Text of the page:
Two weeks after the S.C. Supreme Court upheld (without comment) the results of a rigged election in Richland County, S.C., evidence has emerged which directly links the county’s former elections director to an illegal shortage of voting machines.
Former county election director Lillian McBride – a bureaucrat with close ties to the pro-tax movement who was hand-picked for her job by the left-leaning Richland County legislative delegation) – specifically ordered the county to deploy 30 percent fewer voting machines than state law prescribed.
As a result of these shortages – which disproportionately affected voters in precincts opposed to the county’s $1.2 billion sales tax referendum – wait times of up to seven hours were recorded across the county, forcing thousands of voters to abandon their effort to cast a ballot. Thanks to this illegal voter suppression, the sales tax hike passed by a 52-48 percent margin – two years after it failed by just 600 votes.
“Last fall’s election mess wasn’t the fault of Lillian McBride,” anti-tax leaders said recently in response to the Supreme Court’s rejection of their bid for a new election. “It was the fault of a system that allowed it to happen … a system in which no one seems to be held accountable.”
That’s true … but the evidence also points to McBride having played an active role in the conspiracy.
For example, here is the text of an email sent by a Richland County voter representative to an undisclosed county employee on July 3, 2012 – four months prior to the November 6 vote.
I just talked with Lillian and she gave me a revised list of the machines needed for the Nov 6 Election. She got the number down to 605 for machines. She also told me that we need to prepare 20-30 machines for 2020 Hampton and the Township Auditorium, but the Township is not approve as of yet.
And here’s a pic of that email …
(Click to enlarge)
FITS is filing a Freedom of Information Act (FOIA) request in an effort to obtain the identities of the individuals involved in this exchange, but it represents “Exhibit A” in what could wind up being the biggest election fraud case in South Carolina history.
According to former Richland County election board chairwoman Liz Crum the county had 970 machines on Election Day – 45 of which were inoperable due to various malfunctions. According to documents provided to FITS, to comply with state election law the county was supposed to have at least 864 of these machines deployed across the county – a figure McBride reduced by 259 (or thirty percent).
Not only that, it appears as though the voting machine shortages were most pronounced in precincts which historically voted against the $1.2 billion tax hike.
McBride repeatedly told members of the media that the county had “enough” machines to services the county – which is obviously a bald-faced lie. Now we learn this shortage was planned months ahead of time.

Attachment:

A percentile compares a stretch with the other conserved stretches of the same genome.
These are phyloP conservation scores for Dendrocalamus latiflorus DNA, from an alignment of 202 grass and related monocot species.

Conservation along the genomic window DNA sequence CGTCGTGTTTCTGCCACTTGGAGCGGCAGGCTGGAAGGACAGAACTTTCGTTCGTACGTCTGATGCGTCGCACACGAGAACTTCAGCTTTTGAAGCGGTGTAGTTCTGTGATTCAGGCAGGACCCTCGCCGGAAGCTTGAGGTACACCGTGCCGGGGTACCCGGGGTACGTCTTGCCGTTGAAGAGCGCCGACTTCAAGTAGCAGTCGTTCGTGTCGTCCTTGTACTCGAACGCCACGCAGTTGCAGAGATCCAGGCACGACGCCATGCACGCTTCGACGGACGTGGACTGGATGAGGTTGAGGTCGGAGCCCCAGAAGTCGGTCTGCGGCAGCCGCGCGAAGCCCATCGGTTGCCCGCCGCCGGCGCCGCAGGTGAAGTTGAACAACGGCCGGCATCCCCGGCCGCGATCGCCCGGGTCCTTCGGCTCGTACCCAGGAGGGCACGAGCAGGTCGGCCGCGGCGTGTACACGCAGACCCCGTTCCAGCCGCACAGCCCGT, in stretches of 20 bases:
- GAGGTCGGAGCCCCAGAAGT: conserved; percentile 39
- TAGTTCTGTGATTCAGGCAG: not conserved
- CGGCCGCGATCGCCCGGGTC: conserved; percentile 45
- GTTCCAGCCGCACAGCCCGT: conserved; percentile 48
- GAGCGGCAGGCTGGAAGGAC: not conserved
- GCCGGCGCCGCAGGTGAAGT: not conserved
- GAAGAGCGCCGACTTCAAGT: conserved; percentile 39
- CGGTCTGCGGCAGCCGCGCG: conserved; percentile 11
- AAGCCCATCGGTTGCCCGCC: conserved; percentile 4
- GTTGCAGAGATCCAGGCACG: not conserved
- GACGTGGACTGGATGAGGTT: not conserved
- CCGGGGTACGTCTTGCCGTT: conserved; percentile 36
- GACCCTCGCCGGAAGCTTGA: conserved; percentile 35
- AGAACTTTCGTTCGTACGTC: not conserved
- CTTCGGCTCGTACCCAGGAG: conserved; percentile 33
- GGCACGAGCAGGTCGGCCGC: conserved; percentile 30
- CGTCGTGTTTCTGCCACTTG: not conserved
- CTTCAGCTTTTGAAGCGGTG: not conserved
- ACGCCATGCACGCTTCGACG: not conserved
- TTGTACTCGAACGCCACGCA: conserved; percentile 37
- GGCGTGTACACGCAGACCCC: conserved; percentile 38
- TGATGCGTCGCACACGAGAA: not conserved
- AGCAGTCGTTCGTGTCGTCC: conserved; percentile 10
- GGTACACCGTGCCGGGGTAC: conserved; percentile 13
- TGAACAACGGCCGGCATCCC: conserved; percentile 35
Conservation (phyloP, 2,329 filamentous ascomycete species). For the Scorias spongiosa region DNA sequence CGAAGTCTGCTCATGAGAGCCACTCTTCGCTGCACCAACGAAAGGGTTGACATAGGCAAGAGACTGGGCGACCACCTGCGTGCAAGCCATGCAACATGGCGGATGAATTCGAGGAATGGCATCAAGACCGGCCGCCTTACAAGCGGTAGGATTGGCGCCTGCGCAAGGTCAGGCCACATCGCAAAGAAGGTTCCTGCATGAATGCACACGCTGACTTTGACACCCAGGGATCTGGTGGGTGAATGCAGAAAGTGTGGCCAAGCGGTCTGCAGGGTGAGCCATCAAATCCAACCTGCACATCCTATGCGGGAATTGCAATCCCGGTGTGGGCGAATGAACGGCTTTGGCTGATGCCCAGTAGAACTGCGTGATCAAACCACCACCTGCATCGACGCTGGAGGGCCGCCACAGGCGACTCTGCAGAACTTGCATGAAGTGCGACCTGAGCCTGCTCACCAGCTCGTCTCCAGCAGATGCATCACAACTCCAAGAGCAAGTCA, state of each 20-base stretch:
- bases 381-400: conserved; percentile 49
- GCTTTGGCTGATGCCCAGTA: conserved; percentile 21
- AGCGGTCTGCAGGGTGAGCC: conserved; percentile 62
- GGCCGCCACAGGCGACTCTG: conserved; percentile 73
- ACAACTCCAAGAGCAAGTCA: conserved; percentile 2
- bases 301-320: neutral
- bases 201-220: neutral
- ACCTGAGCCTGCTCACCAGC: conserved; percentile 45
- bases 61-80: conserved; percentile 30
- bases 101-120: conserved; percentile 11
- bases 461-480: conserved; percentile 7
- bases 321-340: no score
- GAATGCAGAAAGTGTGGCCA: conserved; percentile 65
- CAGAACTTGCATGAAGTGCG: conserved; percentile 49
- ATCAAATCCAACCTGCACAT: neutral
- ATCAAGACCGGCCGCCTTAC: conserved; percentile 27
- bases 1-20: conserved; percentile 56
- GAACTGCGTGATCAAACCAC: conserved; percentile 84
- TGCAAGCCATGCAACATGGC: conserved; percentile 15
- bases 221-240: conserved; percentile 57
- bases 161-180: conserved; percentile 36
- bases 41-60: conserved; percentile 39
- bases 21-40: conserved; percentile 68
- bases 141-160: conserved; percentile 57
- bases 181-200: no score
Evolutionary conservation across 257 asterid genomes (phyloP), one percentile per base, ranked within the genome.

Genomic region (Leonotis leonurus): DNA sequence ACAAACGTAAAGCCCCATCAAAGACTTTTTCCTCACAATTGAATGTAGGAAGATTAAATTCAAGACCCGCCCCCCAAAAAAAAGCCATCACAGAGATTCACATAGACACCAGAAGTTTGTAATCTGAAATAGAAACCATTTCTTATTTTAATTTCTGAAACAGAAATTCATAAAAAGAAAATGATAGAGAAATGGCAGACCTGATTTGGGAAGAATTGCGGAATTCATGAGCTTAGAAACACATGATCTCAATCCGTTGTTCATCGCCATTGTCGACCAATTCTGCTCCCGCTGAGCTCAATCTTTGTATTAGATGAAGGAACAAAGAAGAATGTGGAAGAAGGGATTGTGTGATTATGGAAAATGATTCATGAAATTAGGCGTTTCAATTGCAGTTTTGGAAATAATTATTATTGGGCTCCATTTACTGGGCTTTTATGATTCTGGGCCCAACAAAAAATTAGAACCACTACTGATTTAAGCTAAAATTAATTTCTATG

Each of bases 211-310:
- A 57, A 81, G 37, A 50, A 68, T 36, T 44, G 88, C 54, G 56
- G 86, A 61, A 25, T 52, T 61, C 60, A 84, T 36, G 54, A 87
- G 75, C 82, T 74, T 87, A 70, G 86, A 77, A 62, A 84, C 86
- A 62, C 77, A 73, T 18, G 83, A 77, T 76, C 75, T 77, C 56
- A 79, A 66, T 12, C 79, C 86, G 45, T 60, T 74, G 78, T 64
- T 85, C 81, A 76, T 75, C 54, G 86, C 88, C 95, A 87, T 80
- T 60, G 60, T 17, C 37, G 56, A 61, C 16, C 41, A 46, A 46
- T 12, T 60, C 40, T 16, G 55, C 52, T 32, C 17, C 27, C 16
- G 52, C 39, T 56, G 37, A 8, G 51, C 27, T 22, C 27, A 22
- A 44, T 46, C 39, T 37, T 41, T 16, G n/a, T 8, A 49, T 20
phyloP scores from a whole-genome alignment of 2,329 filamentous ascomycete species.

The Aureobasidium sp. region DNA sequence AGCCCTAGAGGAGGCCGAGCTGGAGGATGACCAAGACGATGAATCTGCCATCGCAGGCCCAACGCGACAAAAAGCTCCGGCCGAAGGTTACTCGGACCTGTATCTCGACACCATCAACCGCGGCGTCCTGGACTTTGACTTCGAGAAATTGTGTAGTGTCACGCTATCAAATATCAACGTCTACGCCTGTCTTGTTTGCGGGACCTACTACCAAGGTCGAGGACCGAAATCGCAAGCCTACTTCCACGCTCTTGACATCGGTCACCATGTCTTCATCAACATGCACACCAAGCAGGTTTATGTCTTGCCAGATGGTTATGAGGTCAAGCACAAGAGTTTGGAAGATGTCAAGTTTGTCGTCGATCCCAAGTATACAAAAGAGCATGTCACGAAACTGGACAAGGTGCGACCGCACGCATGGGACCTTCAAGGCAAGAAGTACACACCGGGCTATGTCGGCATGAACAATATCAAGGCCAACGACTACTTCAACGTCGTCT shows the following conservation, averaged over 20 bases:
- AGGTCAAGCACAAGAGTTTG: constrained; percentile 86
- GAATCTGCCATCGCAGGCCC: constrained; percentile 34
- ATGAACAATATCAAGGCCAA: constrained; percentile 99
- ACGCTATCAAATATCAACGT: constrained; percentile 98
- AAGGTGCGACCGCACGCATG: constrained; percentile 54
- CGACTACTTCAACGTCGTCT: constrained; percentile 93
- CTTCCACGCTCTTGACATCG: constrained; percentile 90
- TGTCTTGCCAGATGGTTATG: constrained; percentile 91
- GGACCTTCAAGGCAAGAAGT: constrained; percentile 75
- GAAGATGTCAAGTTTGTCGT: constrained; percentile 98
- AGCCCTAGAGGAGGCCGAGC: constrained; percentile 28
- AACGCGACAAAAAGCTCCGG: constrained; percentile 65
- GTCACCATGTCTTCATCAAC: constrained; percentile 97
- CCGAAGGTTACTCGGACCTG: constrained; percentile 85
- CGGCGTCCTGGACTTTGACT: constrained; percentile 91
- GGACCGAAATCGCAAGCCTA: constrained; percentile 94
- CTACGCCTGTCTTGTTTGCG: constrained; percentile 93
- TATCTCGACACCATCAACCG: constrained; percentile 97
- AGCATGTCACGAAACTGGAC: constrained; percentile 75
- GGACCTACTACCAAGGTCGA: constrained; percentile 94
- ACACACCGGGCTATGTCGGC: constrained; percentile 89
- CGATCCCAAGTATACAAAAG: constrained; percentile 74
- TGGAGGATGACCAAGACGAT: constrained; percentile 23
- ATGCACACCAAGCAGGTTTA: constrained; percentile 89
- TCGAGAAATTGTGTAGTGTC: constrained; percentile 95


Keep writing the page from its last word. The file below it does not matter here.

Rather than getting hauled off to jail in the wake of the “Robbery,” McBride has actually been rewarded with another taxpayer-funded job – one which enables her to qualify for full benefits from the state’s pension fund.
Ah, the price of silence (which we’re picking up).
So … who can we thank for all this?
S.C. Senate President John Courson (RINO-Richland), S.C. Senator Joel Lourie (D-Richland), S.C. Senator Darrell Jackson (D-Richland) and S.C. Senator John Scott (D-Richland), along with S.C. Reps. Jimmy Bales (D-Richland), Mia Butler (D-Richland), Leon Howard (D-Richland), Joe Neal (D-Richland), Todd Rutherford (D-Richland), James Smith (D-Richland) and Nathan Ballentine (R-Richland) – all of whom were present when the decision was made to hand over the reins of Richland County elections to McBride.
We can also thank former S.C. Reps. James Harrison (R-Richland) and Joan Brady (R-Richland) – who were also present at that meeting – and S.C. Gov. Nikki Haley, who signed the legislation.
During his second inaugural address, U.S. President Barack Obama specifically addressed the issue of lengthy lines at the polls.
“Our journey is not complete until no citizen is forced to wait for hours to exercise the right to vote,” Obama said.
Additionally, U.S. Rep. Jim Clyburn told reporters that Obama would be bringing “significant resources” to bear on this problem. However, instead of investigating this “robbery,” Clyburn has been aggressively defending McBride – and accusing her detractors of being racist.
So much for all those disenfranchised voters, right?
As far as we’re concerned the “Richland County Robbery” is the most egregious violation of the public trust we’ve encountered in our ten years on the South Carolina political scene – a shamelessly transparent example of the Midlands’ political and bureaucratic elite manipulating the law and the electoral process to rob their constituents of $1.2 billion.
What’s even more shameless? The failure of those few elected officials who weren’t in on the scam to blow the whistle on it … or the Obama Justice Department to investigate it.
“It’s amazing that there still hasn’t been an investigation,” says Michael Letts, leader of the group pushing for a new election. “The solicitor, who just last year was paying big bucks to the same firm that was managing the tax increase campaign, has refused to even respond to our requests for an investigation.”
Amazing, yes … but par for the course in notoriously corrupt South Carolina.